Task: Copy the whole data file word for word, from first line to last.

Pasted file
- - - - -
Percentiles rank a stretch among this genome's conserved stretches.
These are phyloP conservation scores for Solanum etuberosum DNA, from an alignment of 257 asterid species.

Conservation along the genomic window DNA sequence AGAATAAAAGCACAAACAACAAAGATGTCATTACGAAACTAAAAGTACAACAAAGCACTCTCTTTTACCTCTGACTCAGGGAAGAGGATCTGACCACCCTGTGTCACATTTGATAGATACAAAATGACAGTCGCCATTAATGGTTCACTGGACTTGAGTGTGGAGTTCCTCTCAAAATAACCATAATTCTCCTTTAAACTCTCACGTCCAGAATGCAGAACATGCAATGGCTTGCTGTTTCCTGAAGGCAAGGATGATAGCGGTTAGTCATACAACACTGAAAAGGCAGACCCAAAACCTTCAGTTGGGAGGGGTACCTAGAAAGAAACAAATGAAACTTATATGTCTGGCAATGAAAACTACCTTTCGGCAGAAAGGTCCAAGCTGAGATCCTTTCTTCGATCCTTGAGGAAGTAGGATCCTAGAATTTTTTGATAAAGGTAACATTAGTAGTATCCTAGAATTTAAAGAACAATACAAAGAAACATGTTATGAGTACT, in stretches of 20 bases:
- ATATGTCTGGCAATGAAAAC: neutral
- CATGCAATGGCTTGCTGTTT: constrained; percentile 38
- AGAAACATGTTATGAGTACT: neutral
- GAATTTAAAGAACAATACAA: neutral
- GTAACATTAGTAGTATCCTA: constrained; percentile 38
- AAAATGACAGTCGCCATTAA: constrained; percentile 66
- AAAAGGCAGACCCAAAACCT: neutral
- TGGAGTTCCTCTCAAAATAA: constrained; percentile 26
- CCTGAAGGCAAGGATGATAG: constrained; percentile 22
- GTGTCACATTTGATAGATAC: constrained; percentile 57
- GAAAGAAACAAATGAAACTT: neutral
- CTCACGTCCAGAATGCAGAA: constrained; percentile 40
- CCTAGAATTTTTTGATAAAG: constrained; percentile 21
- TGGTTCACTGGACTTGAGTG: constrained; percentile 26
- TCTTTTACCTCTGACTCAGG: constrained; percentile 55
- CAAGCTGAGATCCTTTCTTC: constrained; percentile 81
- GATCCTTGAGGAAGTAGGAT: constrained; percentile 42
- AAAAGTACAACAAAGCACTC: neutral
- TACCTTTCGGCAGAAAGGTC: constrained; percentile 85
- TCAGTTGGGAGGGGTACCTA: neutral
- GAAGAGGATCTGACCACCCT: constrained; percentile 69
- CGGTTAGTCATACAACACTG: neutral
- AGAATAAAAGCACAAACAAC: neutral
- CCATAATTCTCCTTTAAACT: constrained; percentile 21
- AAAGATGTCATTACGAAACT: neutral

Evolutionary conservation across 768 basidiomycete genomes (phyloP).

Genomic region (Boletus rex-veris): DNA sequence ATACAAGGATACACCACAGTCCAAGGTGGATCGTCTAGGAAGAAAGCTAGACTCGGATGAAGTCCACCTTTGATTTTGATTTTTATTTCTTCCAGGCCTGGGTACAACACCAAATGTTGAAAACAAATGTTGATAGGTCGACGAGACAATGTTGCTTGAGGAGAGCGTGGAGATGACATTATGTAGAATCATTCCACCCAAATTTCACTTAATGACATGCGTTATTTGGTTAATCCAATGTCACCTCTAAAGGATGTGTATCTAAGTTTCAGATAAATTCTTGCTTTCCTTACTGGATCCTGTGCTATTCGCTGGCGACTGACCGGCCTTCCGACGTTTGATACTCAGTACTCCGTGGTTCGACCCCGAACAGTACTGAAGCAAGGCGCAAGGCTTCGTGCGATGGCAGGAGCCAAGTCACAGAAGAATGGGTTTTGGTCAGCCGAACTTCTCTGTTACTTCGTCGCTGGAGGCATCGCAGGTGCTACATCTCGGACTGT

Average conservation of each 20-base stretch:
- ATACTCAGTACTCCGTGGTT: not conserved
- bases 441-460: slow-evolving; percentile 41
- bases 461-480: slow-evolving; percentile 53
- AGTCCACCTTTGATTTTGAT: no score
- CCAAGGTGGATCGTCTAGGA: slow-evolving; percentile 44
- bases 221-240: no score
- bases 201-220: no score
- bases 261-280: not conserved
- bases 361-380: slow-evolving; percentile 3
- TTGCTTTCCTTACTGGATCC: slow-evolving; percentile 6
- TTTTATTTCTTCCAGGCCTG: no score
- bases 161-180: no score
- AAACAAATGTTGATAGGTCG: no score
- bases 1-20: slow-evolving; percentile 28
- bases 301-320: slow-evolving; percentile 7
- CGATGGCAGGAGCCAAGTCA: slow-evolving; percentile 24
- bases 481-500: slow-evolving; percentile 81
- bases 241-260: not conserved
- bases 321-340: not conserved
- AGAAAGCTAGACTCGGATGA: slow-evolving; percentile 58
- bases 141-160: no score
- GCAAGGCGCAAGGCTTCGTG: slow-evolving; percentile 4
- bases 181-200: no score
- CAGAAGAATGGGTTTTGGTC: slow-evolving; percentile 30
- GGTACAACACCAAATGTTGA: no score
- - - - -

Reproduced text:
Percentiles rank a stretch among this genome's conserved stretches.
These are phyloP conservation scores for Solanum etuberosum DNA, from an alignment of 257 asterid species.

Conservation along the genomic window DNA sequence AGAATAAAAGCACAAACAACAAAGATGTCATTACGAAACTAAAAGTACAACAAAGCACTCTCTTTTACCTCTGACTCAGGGAAGAGGATCTGACCACCCTGTGTCACATTTGATAGATACAAAATGACAGTCGCCATTAATGGTTCACTGGACTTGAGTGTGGAGTTCCTCTCAAAATAACCATAATTCTCCTTTAAACTCTCACGTCCAGAATGCAGAACATGCAATGGCTTGCTGTTTCCTGAAGGCAAGGATGATAGCGGTTAGTCATACAACACTGAAAAGGCAGACCCAAAACCTTCAGTTGGGAGGGGTACCTAGAAAGAAACAAATGAAACTTATATGTCTGGCAATGAAAACTACCTTTCGGCAGAAAGGTCCAAGCTGAGATCCTTTCTTCGATCCTTGAGGAAGTAGGATCCTAGAATTTTTTGATAAAGGTAACATTAGTAGTATCCTAGAATTTAAAGAACAATACAAAGAAACATGTTATGAGTACT, in stretches of 20 bases:
- ATATGTCTGGCAATGAAAAC: neutral
- CATGCAATGGCTTGCTGTTT: constrained; percentile 38
- AGAAACATGTTATGAGTACT: neutral
- GAATTTAAAGAACAATACAA: neutral
- GTAACATTAGTAGTATCCTA: constrained; percentile 38
- AAAATGACAGTCGCCATTAA: constrained; percentile 66
- AAAAGGCAGACCCAAAACCT: neutral
- TGGAGTTCCTCTCAAAATAA: constrained; percentile 26
- CCTGAAGGCAAGGATGATAG: constrained; percentile 22
- GTGTCACATTTGATAGATAC: constrained; percentile 57
- GAAAGAAACAAATGAAACTT: neutral
- CTCACGTCCAGAATGCAGAA: constrained; percentile 40
- CCTAGAATTTTTTGATAAAG: constrained; percentile 21
- TGGTTCACTGGACTTGAGTG: constrained; percentile 26
- TCTTTTACCTCTGACTCAGG: constrained; percentile 55
- CAAGCTGAGATCCTTTCTTC: constrained; percentile 81
- GATCCTTGAGGAAGTAGGAT: constrained; percentile 42
- AAAAGTACAACAAAGCACTC: neutral
- TACCTTTCGGCAGAAAGGTC: constrained; percentile 85
- TCAGTTGGGAGGGGTACCTA: neutral
- GAAGAGGATCTGACCACCCT: constrained; percentile 69
- CGGTTAGTCATACAACACTG: neutral
- AGAATAAAAGCACAAACAAC: neutral
- CCATAATTCTCCTTTAAACT: constrained; percentile 21
- AAAGATGTCATTACGAAACT: neutral

Evolutionary conservation across 768 basidiomycete genomes (phyloP).

Genomic region (Boletus rex-veris): DNA sequence ATACAAGGATACACCACAGTCCAAGGTGGATCGTCTAGGAAGAAAGCTAGACTCGGATGAAGTCCACCTTTGATTTTGATTTTTATTTCTTCCAGGCCTGGGTACAACACCAAATGTTGAAAACAAATGTTGATAGGTCGACGAGACAATGTTGCTTGAGGAGAGCGTGGAGATGACATTATGTAGAATCATTCCACCCAAATTTCACTTAATGACATGCGTTATTTGGTTAATCCAATGTCACCTCTAAAGGATGTGTATCTAAGTTTCAGATAAATTCTTGCTTTCCTTACTGGATCCTGTGCTATTCGCTGGCGACTGACCGGCCTTCCGACGTTTGATACTCAGTACTCCGTGGTTCGACCCCGAACAGTACTGAAGCAAGGCGCAAGGCTTCGTGCGATGGCAGGAGCCAAGTCACAGAAGAATGGGTTTTGGTCAGCCGAACTTCTCTGTTACTTCGTCGCTGGAGGCATCGCAGGTGCTACATCTCGGACTGT

Average conservation of each 20-base stretch:
- ATACTCAGTACTCCGTGGTT: not conserved
- bases 441-460: slow-evolving; percentile 41
- bases 461-480: slow-evolving; percentile 53
- AGTCCACCTTTGATTTTGAT: no score
- CCAAGGTGGATCGTCTAGGA: slow-evolving; percentile 44
- bases 221-240: no score
- bases 201-220: no score
- bases 261-280: not conserved
- bases 361-380: slow-evolving; percentile 3
- TTGCTTTCCTTACTGGATCC: slow-evolving; percentile 6
- TTTTATTTCTTCCAGGCCTG: no score
- bases 161-180: no score
- AAACAAATGTTGATAGGTCG: no score
- bases 1-20: slow-evolving; percentile 28
- bases 301-320: slow-evolving; percentile 7
- CGATGGCAGGAGCCAAGTCA: slow-evolving; percentile 24
- bases 481-500: slow-evolving; percentile 81
- bases 241-260: not conserved
- bases 321-340: not conserved
- AGAAAGCTAGACTCGGATGA: slow-evolving; percentile 58
- bases 141-160: no score
- GCAAGGCGCAAGGCTTCGTG: slow-evolving; percentile 4
- bases 181-200: no score
- CAGAAGAATGGGTTTTGGTC: slow-evolving; percentile 30
- GGTACAACACCAAATGTTGA: no score